Musical Instruments: Should a Child be Made to Learn?

The soprano recorder is an instrument with as much history as any, and often the first to which a child is exposed in school.
The soprano recorder is an instrument with as much history as any, and often the first to which a child is exposed in school. | Source

Should You Insist On Music Lessons?

In a word, no. When it comes to extra-curricular activities, let the child be your guide. This is a safe area to allow the individual child some control over their own lives. If they want to study music, by all means, let them. If you cannot afford an instrument, sometimes one can be rented or borrowed. If they just want to sing, that's almost free--their instrument is built-in!

But insist on music lessons? Force them into the study? No, not on your life. All you will do is breed resentment, and very likely also kill any interest they may have, or might develop later on.

If you try to force the issue, it will surely backfire. I saw this happen with my own daughter, when my ex wanted to teach her to play the recorder. She was only 4 years old, and wasn't ready. She did not practice, and showed little interest. My ex got disgusted, and said basically 'to heck with you, then,'

Years later, when she did show an interest and talent for music, he brushed her off with, "You didn't want to learn when I wanted to teach you, so forget it, now." Admittedly, that was wrong and very childish on his part (one reason he's an "ex).

She eventually did go on to study music to some extent, but I think that early "forced" issue prevented her from being quite as enthusiastic as she otherwise might have been.

At What Age Should a Child Study Music?

Again, let the child guide you in this decision. Some children seem to be born singing or making rhythm; others may be 4, 7 or 10 years old before music catches their attention. Other children are never interested at all The best thing you can do is "go with the flow." .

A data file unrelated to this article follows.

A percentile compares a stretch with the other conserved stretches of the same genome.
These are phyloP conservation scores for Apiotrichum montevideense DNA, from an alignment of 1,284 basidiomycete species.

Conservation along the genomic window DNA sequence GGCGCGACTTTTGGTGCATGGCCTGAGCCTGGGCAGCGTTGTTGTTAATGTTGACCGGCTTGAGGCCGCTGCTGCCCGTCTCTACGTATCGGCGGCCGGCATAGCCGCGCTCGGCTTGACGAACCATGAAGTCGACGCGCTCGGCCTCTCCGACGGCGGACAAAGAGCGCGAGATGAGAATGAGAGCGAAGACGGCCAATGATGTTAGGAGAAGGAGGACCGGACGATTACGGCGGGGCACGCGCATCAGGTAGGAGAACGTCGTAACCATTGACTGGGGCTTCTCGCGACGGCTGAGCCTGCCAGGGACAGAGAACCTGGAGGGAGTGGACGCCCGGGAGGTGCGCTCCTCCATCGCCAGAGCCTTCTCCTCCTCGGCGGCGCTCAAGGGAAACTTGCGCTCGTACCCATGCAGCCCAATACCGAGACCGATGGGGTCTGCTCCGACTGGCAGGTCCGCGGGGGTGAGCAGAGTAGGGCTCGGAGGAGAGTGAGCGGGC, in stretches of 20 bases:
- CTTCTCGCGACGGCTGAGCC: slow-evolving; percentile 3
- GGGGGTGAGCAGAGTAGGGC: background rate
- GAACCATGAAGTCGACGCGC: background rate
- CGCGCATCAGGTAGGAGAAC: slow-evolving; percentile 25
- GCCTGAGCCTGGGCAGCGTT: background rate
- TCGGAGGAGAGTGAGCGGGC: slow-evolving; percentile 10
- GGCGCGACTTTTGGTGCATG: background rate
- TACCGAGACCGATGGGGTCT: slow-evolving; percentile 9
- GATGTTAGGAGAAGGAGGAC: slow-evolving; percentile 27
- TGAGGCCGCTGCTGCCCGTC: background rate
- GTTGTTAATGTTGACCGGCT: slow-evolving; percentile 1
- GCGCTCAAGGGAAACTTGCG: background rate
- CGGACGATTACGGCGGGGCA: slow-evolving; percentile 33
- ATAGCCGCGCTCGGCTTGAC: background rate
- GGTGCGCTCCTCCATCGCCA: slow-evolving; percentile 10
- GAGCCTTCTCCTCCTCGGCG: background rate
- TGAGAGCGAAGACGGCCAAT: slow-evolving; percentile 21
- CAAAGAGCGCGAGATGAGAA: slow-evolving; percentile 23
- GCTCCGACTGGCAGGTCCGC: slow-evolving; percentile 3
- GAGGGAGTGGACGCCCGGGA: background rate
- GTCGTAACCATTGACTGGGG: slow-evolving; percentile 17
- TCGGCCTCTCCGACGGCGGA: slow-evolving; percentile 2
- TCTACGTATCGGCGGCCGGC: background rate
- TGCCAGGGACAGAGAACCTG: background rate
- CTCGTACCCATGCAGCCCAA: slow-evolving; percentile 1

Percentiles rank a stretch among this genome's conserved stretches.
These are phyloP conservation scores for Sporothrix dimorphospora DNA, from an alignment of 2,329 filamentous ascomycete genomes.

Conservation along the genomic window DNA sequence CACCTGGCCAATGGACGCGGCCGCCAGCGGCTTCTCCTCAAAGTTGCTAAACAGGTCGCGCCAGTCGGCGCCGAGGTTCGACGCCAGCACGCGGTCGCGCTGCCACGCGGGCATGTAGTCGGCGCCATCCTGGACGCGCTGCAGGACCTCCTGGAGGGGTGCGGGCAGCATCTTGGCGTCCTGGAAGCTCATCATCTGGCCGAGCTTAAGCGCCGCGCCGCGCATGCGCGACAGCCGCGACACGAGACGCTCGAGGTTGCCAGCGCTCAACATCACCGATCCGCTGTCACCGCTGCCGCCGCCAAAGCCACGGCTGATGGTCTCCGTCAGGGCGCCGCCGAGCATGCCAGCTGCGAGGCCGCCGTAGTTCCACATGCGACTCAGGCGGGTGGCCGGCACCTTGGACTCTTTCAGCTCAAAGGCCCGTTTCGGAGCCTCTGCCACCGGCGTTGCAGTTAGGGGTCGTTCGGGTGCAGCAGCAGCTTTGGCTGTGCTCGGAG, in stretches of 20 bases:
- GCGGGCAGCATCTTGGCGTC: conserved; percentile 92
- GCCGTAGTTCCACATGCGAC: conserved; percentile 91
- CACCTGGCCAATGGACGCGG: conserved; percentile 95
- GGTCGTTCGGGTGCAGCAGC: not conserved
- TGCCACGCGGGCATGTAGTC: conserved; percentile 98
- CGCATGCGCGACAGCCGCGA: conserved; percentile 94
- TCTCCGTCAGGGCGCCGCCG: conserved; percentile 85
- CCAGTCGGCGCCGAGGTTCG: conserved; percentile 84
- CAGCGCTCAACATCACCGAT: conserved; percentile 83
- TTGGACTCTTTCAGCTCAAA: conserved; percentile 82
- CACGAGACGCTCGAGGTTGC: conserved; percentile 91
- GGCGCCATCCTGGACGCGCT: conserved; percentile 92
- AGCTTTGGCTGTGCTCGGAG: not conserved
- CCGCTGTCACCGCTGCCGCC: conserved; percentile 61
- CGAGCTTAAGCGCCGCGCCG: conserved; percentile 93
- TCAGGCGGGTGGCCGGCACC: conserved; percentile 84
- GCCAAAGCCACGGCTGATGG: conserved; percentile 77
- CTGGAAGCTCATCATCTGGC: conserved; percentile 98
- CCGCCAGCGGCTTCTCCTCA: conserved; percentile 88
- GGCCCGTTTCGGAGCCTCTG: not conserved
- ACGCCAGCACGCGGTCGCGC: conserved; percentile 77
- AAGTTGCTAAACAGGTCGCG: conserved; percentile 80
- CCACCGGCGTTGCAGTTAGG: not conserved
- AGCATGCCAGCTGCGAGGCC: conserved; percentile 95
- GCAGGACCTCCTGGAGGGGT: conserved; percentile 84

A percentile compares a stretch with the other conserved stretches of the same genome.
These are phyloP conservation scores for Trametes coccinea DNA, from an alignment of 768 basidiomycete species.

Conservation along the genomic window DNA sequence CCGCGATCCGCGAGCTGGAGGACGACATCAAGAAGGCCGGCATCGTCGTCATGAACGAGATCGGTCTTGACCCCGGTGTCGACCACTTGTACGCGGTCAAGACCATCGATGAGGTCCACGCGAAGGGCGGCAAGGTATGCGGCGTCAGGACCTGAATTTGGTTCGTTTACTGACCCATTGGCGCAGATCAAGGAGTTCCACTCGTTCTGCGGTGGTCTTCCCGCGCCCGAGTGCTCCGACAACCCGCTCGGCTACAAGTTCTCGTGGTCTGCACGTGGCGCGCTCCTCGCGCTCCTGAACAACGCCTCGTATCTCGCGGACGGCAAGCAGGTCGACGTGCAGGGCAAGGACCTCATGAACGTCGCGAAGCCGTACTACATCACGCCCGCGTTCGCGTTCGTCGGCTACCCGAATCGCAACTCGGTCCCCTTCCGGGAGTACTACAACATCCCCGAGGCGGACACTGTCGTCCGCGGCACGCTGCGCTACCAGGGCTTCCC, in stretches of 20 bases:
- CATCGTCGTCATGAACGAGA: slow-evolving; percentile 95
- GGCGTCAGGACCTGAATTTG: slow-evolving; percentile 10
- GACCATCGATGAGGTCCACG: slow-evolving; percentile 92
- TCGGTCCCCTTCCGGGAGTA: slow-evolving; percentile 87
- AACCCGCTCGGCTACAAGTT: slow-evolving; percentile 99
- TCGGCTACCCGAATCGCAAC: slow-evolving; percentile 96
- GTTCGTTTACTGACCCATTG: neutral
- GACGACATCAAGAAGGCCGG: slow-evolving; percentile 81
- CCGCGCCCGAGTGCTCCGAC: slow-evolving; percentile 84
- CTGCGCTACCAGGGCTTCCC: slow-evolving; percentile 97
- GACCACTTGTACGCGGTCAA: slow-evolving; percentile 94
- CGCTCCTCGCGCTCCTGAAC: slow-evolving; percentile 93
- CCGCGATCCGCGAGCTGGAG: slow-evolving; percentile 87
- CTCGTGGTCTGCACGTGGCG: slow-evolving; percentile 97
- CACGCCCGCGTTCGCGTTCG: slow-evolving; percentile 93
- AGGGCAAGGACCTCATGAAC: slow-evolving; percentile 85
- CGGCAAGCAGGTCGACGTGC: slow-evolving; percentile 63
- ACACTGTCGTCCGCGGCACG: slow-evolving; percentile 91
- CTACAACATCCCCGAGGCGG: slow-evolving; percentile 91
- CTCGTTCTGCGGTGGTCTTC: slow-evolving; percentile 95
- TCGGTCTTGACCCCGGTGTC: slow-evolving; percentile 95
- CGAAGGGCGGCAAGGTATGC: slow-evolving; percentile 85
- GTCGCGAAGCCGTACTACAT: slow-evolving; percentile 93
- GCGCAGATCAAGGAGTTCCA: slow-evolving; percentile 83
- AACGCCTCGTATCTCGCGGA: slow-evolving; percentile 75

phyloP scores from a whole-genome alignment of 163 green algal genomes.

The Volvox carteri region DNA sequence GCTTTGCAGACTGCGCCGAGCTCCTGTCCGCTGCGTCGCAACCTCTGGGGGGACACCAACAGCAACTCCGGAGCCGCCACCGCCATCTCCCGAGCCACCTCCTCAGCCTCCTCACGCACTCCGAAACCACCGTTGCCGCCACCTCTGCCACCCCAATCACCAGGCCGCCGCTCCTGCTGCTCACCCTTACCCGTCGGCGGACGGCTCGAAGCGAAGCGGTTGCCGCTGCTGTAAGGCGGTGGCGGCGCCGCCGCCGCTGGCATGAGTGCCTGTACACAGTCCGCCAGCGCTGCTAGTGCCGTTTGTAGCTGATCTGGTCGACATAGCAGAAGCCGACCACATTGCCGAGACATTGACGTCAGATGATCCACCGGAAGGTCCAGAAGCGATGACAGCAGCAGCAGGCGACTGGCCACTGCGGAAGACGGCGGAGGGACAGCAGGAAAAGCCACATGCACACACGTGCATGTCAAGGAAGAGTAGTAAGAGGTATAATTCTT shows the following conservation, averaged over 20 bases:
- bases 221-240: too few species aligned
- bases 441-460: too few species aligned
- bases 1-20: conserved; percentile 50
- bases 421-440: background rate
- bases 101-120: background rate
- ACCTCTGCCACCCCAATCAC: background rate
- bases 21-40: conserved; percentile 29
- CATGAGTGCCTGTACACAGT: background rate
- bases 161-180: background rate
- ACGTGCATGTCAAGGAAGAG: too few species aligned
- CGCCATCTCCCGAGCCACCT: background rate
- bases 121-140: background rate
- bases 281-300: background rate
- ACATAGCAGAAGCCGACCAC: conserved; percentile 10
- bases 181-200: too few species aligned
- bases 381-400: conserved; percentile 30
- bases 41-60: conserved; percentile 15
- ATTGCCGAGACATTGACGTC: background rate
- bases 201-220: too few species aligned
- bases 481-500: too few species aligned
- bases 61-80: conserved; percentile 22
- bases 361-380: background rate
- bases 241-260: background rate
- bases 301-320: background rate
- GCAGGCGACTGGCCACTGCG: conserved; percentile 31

If your pre-schooler or 1st grader wants to make up songs and "play music" on your pots and pans...let them. Just invest in some earplugs for yourself, and set time limits. The noisy stage will either wear off and stop, or develop into something more musical, and more pleasing to parental ears.

In the town in which I raised my own children, the school district introduced recorder at 4th grade, and made all the kids study the instrument as their 'introduction' to music. Did it work? No, not really. Ninety percent of the kids treated the instruments as toy noisemakers, driving their parents (and the neighbors) crazy by over-blowing and causing horrible shrill screeches all the way up and down the block to and from school.

A recorder is usually chosen by schools because cheap plastic versions can be had. (A cheap choice does not equal a good choice.) A recorder is a delicate instrument, and it takes a soft breath technique to produce the proper tones. That kind of breath control is not usually found in 10-year-olds. It also takes fairly dexterous finger control to cover/uncover all the holes to produce the various notes.

Only the 3 or 4 kids in any class who had already shown an interest in or talent for music went on to pursue musical studies beyond that point. The entire exercise was pointless anyway, because by then, the school district had already cut funding to the music program, and there was no band or other instruments to which the children could progress.

What Are the Benefits To Learning Music?

Well, there is much argument made in favor of how music helps the child develop discipline; how it helps with math and translates into so many areas of life.

The main problem I have with these persuasive-sounding statements is this: they are not true for everyone. For example, music is really very mathematical. I studied piano for 4 years, but you'd never know it. I also struggled mightily with math, especially as a child--basic arithmetic gave me fits.

Did the music translate to help me with the math? No, it did not. In fact, the opposite was true: there was much about the music that I had difficulty grasping exactly because of its basis in mathematical concepts.